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Shrek Forever After
It's been nearly a decade since the release of the original "Shrek." A monster hit with audiences eager to watch the fine art of Disney fairy tale storytelling receive a vigorous spanking, "Shrek" hit a nerve that carried over to an even more successful 2004 sequel, and a less admired 2007 installment. "Shrek Forever After" (a.k.a. "Shrek: The Final Chapter," or whatever Dreamworks happens to be calling it this week) promises a last dance for the profitable ogre, and while it's a modest affair that barely exerts itself, it's a charming, humorous closer that reunites the viewer with old pals in an extremely agreeable fashion.
Now a father, husband, and beloved community icon, Shrek (voiced by Mike Myers) has grown weary of the grinding routine, fondly recalling the days when he was a feared monster, left alone to take care of ogre business. Hearing the call is the wicked Rumpelstiltskin (Walt Dohrn, an animation producer turned thick-tongued actor), who presents Shrek with a shady contract offering to reset his life for a single day, taking the green guy back to the basics. Happily accepting the deal, Shrek is soon swept away to an alternate universe where he never saved Fiona (Cameron Diaz), never befriended Donkey (Eddie Murphy), and never encountered Puss in Boots (Antonio Banderas), while Rumpelstiltskin has assumed control of Far Far Away, ordering his witch army to patrol the land. Realizing the gravity of his mistake, Shrek races to romance Fiona, now a warrior queen of an ogre rebellion, hoping to reverse the contract and return to the happy life he took for granted.
It's been interesting to watch the "Shrek" features slowly slink away from the one-joke premise of the original picture. After all the unfunny Disney potshots were exhausted, the sequels required the producers to head inward, developing a community of "Shrek" players capable of standing on their own, without the crutch of mockery. Perhaps this places me in the minority, but this expansion of the Far Far Away playland created a pair of infinitely more appealing sequels, two films that inched away from shtick into something with a moderate amount of substance, along with gentle acceleration of grounded humor -- more situational than satiric. Suddenly "Shrek" had a universe and a willingness to play loosely with its extensive fairy tale teasing.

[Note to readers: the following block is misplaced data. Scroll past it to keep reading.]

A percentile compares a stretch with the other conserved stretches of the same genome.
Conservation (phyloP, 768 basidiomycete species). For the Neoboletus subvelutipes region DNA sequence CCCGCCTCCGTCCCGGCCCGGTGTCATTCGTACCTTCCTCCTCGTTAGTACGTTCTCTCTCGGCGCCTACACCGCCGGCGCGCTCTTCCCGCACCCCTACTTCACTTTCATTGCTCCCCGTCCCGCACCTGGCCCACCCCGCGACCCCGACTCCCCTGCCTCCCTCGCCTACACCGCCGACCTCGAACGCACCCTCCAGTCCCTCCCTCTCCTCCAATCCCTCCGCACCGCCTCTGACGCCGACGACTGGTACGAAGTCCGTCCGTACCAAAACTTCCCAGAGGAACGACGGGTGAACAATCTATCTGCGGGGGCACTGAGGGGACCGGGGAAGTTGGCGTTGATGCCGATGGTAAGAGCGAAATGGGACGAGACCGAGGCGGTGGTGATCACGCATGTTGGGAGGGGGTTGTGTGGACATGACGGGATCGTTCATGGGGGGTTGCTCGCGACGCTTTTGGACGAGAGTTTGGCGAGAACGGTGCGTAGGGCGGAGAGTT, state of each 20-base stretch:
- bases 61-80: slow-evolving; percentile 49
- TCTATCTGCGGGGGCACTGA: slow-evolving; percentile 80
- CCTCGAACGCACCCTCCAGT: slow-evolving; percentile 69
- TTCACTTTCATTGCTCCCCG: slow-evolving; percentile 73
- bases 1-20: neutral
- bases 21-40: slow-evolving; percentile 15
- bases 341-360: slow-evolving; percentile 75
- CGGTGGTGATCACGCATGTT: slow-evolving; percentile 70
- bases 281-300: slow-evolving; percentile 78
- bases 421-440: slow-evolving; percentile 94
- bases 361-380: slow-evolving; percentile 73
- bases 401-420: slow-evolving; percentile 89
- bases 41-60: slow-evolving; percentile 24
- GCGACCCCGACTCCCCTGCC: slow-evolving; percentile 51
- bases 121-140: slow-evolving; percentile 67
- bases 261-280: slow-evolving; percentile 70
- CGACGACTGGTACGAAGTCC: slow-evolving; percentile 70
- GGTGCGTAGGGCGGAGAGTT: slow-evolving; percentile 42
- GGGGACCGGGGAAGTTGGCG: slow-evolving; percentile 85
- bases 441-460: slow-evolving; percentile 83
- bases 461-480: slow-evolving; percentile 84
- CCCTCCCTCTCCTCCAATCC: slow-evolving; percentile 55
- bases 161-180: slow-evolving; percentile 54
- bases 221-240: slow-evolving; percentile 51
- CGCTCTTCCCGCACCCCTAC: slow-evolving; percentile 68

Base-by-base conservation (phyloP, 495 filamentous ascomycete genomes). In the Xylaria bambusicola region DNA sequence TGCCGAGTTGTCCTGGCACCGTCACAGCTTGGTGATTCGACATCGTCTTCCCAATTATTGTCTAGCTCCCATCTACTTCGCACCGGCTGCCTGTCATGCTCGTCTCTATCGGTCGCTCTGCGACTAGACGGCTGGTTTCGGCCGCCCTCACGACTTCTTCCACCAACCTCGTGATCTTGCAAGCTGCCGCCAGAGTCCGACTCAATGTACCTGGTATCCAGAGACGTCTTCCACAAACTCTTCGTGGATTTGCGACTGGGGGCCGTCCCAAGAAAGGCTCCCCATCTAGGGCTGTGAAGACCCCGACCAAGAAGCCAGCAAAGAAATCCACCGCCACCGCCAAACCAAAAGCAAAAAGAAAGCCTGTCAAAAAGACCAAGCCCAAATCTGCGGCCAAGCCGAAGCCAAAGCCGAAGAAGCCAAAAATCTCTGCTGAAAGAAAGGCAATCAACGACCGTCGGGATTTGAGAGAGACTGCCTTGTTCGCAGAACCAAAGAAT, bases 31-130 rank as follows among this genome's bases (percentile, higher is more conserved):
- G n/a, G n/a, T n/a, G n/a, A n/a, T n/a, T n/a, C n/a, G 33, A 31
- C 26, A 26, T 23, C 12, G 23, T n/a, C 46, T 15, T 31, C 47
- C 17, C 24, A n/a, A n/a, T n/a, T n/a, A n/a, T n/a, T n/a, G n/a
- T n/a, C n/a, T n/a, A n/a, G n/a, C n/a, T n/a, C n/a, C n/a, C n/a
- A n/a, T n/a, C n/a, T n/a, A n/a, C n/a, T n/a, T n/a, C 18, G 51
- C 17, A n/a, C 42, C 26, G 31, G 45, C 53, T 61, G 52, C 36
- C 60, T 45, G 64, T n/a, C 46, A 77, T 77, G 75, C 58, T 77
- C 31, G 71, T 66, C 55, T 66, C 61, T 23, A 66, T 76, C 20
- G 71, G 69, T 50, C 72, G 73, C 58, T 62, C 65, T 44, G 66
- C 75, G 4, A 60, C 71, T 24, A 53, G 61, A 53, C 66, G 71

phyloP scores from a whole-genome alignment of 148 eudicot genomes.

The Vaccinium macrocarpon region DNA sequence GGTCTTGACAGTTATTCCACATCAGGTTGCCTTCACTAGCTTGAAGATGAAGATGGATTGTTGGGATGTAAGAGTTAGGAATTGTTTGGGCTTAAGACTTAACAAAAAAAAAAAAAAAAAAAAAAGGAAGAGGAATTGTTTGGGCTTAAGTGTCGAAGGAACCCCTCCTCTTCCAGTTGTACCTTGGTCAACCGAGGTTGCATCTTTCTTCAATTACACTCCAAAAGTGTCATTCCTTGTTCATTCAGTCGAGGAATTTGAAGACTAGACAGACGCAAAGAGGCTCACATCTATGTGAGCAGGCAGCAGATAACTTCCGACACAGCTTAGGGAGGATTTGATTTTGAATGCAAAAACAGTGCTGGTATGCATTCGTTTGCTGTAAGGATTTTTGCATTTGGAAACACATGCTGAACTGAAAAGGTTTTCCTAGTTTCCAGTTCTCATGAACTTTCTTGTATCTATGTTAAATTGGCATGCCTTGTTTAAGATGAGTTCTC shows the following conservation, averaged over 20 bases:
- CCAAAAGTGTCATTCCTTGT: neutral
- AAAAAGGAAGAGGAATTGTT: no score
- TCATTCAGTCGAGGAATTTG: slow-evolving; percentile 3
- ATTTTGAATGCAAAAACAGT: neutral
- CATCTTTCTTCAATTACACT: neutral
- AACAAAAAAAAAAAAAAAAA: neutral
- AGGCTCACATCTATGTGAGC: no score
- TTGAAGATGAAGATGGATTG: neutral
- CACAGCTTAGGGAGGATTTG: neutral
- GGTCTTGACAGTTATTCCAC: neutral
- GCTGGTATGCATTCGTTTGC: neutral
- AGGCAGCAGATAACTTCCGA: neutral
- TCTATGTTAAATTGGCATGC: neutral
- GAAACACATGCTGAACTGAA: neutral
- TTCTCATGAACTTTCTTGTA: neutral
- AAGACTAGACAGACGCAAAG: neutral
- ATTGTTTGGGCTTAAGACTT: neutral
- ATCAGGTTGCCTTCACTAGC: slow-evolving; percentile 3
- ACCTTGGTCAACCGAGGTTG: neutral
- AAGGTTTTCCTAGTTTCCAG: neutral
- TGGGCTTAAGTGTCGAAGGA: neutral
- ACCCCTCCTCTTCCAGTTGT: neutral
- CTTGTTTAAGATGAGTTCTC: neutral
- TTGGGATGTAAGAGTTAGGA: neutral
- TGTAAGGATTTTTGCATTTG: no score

"Shrek Forever After" snuggles into the heart of the film series, forgoing an epic killing blow to play gently once again, which might leave "Shrek" devotees slightly disappointed that the franchise isn't packing bigger guns for its swan song. The emphasis here is character and how Shrek mistakenly views his nonstop domestic obligation as a loss of purpose, fearing he's abandoned his true nature. It's an introspective arc for the ogre (watch as all the fathers in the audience shuffle uncomfortably in their seats), which supplies the picture with a "very special episode" television feel. However, for a series that's prided itself on junk food jesting, I welcome any and all modesty, sticking with bouncy personalities that have found appealing, playful niches over the course of four movies.
Getting the film to sufficient big screen heights is the addition of 3-D, which director Mike Mitchell ("Deuce Bigelow: Male Gigolo") employs well during the film's multiple chase sequences and a showstopper that finds Shrek zipping around Rumpelstiltskin's castle on a witch's flying broom, gloriously smashing the place up in the process. Spectacle may be in short supply, but the production knows to stick close to Shrek and his pals, with time allotted to Fiona, Donkey, and Puss in their screwy alt-reality appearances, the best of which finds the heroic cat in a state of kitty obesity, taking kindly to the life of leisure. Banderas steals the film as Puss, throwing uproarious vocal purr into a brief supporting role, capturing the necessary madness to the "Shrek" series with nary a wink. The screenplay is quick to repeat a few key running gags from the franchise, but the peppy voice work here sustains what's left of the freshness, or at least furthers known elements with pleasure.
"Shrek Forever After" brings along a warring band of ogres (including John Hamm and Craig Robinson), showcases musical villainy from the Pied Piper (employing a surprising use of "Flute Loop" by the Beastie Boys), and yes, serves up waffles. However, at the center of this picture lies an appreciation for friends and family -- a sincerity that gives the film an unexpected heart to make up for the diluted big screen heroics. It's not a dynamic sequel by any means, and perhaps purists will scoff at the timidity of the writing, but I feel these "Shrek" films have developed into something greater than simple free-throw mockery, finding a core of cartoon personality that's created a colorful, silly, and occasionally inventive neighborhood of comedy.